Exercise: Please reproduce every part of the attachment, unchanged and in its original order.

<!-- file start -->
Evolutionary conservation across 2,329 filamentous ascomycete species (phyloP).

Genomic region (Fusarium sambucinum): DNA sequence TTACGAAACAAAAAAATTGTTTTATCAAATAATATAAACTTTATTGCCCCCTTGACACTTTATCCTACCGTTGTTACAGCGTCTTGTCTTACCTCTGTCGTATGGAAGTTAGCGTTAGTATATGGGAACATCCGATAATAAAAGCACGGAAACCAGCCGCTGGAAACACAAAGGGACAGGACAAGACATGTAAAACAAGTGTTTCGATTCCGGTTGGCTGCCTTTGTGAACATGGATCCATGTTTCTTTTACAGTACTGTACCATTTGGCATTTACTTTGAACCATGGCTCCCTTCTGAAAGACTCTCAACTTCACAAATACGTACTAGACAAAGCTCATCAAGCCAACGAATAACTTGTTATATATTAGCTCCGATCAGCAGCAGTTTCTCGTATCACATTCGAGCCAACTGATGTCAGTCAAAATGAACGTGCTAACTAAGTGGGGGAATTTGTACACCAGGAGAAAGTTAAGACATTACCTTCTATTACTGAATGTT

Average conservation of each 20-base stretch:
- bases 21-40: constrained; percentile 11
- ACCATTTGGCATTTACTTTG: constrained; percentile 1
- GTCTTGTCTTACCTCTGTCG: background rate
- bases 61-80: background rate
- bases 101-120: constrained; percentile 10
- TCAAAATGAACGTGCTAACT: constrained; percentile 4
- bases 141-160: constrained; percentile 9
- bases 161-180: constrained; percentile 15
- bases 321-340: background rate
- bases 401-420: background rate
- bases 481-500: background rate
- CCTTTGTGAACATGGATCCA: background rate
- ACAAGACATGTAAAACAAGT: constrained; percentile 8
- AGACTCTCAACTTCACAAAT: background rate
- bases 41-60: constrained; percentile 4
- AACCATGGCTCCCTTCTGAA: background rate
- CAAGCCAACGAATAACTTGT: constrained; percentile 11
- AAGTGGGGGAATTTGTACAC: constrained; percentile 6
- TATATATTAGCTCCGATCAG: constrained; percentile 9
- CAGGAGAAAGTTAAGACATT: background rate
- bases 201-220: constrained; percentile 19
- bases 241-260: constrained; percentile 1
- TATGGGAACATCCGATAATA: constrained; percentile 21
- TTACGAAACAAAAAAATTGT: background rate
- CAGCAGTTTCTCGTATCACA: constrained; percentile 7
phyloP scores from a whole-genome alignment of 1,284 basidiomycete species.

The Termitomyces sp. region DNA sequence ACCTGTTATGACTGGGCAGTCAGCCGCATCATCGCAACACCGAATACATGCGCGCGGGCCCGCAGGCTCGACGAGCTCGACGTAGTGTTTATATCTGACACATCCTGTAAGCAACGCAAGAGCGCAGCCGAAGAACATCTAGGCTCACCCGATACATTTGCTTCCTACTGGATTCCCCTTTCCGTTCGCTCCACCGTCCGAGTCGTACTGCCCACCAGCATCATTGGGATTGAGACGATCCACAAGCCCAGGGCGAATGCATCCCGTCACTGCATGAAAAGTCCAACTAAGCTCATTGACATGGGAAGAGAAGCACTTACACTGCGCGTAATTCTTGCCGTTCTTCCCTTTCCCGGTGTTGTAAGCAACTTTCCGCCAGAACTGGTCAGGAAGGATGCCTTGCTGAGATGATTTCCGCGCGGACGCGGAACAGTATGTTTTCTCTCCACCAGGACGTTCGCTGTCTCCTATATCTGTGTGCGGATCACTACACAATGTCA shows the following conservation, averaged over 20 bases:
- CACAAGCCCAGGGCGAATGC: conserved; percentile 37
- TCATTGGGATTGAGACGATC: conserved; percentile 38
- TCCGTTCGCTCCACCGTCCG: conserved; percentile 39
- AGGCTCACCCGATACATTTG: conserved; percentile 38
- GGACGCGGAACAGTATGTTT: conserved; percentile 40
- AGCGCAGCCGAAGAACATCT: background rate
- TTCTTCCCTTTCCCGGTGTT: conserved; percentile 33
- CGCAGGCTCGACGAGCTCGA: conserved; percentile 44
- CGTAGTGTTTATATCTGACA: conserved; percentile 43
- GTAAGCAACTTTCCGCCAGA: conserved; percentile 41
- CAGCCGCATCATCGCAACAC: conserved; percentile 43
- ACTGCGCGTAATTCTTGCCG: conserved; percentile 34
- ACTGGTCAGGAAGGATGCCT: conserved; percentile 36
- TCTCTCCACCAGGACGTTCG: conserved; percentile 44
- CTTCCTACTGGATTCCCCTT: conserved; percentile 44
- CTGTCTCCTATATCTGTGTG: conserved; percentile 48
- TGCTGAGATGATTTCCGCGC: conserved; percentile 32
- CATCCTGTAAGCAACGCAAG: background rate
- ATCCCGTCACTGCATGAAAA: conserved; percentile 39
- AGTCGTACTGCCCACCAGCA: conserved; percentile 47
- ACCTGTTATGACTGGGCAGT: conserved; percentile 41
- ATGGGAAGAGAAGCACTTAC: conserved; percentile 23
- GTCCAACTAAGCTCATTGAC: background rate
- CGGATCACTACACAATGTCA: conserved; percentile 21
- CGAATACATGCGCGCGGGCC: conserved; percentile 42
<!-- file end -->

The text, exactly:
Evolutionary conservation across 2,329 filamentous ascomycete species (phyloP).

Genomic region (Fusarium sambucinum): DNA sequence TTACGAAACAAAAAAATTGTTTTATCAAATAATATAAACTTTATTGCCCCCTTGACACTTTATCCTACCGTTGTTACAGCGTCTTGTCTTACCTCTGTCGTATGGAAGTTAGCGTTAGTATATGGGAACATCCGATAATAAAAGCACGGAAACCAGCCGCTGGAAACACAAAGGGACAGGACAAGACATGTAAAACAAGTGTTTCGATTCCGGTTGGCTGCCTTTGTGAACATGGATCCATGTTTCTTTTACAGTACTGTACCATTTGGCATTTACTTTGAACCATGGCTCCCTTCTGAAAGACTCTCAACTTCACAAATACGTACTAGACAAAGCTCATCAAGCCAACGAATAACTTGTTATATATTAGCTCCGATCAGCAGCAGTTTCTCGTATCACATTCGAGCCAACTGATGTCAGTCAAAATGAACGTGCTAACTAAGTGGGGGAATTTGTACACCAGGAGAAAGTTAAGACATTACCTTCTATTACTGAATGTT

Average conservation of each 20-base stretch:
- bases 21-40: constrained; percentile 11
- ACCATTTGGCATTTACTTTG: constrained; percentile 1
- GTCTTGTCTTACCTCTGTCG: background rate
- bases 61-80: background rate
- bases 101-120: constrained; percentile 10
- TCAAAATGAACGTGCTAACT: constrained; percentile 4
- bases 141-160: constrained; percentile 9
- bases 161-180: constrained; percentile 15
- bases 321-340: background rate
- bases 401-420: background rate
- bases 481-500: background rate
- CCTTTGTGAACATGGATCCA: background rate
- ACAAGACATGTAAAACAAGT: constrained; percentile 8
- AGACTCTCAACTTCACAAAT: background rate
- bases 41-60: constrained; percentile 4
- AACCATGGCTCCCTTCTGAA: background rate
- CAAGCCAACGAATAACTTGT: constrained; percentile 11
- AAGTGGGGGAATTTGTACAC: constrained; percentile 6
- TATATATTAGCTCCGATCAG: constrained; percentile 9
- CAGGAGAAAGTTAAGACATT: background rate
- bases 201-220: constrained; percentile 19
- bases 241-260: constrained; percentile 1
- TATGGGAACATCCGATAATA: constrained; percentile 21
- TTACGAAACAAAAAAATTGT: background rate
- CAGCAGTTTCTCGTATCACA: constrained; percentile 7
phyloP scores from a whole-genome alignment of 1,284 basidiomycete species.

The Termitomyces sp. region DNA sequence ACCTGTTATGACTGGGCAGTCAGCCGCATCATCGCAACACCGAATACATGCGCGCGGGCCCGCAGGCTCGACGAGCTCGACGTAGTGTTTATATCTGACACATCCTGTAAGCAACGCAAGAGCGCAGCCGAAGAACATCTAGGCTCACCCGATACATTTGCTTCCTACTGGATTCCCCTTTCCGTTCGCTCCACCGTCCGAGTCGTACTGCCCACCAGCATCATTGGGATTGAGACGATCCACAAGCCCAGGGCGAATGCATCCCGTCACTGCATGAAAAGTCCAACTAAGCTCATTGACATGGGAAGAGAAGCACTTACACTGCGCGTAATTCTTGCCGTTCTTCCCTTTCCCGGTGTTGTAAGCAACTTTCCGCCAGAACTGGTCAGGAAGGATGCCTTGCTGAGATGATTTCCGCGCGGACGCGGAACAGTATGTTTTCTCTCCACCAGGACGTTCGCTGTCTCCTATATCTGTGTGCGGATCACTACACAATGTCA shows the following conservation, averaged over 20 bases:
- CACAAGCCCAGGGCGAATGC: conserved; percentile 37
- TCATTGGGATTGAGACGATC: conserved; percentile 38
- TCCGTTCGCTCCACCGTCCG: conserved; percentile 39
- AGGCTCACCCGATACATTTG: conserved; percentile 38
- GGACGCGGAACAGTATGTTT: conserved; percentile 40
- AGCGCAGCCGAAGAACATCT: background rate
- TTCTTCCCTTTCCCGGTGTT: conserved; percentile 33
- CGCAGGCTCGACGAGCTCGA: conserved; percentile 44
- CGTAGTGTTTATATCTGACA: conserved; percentile 43
- GTAAGCAACTTTCCGCCAGA: conserved; percentile 41
- CAGCCGCATCATCGCAACAC: conserved; percentile 43
- ACTGCGCGTAATTCTTGCCG: conserved; percentile 34
- ACTGGTCAGGAAGGATGCCT: conserved; percentile 36
- TCTCTCCACCAGGACGTTCG: conserved; percentile 44
- CTTCCTACTGGATTCCCCTT: conserved; percentile 44
- CTGTCTCCTATATCTGTGTG: conserved; percentile 48
- TGCTGAGATGATTTCCGCGC: conserved; percentile 32
- CATCCTGTAAGCAACGCAAG: background rate
- ATCCCGTCACTGCATGAAAA: conserved; percentile 39
- AGTCGTACTGCCCACCAGCA: conserved; percentile 47
- ACCTGTTATGACTGGGCAGT: conserved; percentile 41
- ATGGGAAGAGAAGCACTTAC: conserved; percentile 23
- GTCCAACTAAGCTCATTGAC: background rate
- CGGATCACTACACAATGTCA: conserved; percentile 21
- CGAATACATGCGCGCGGGCC: conserved; percentile 42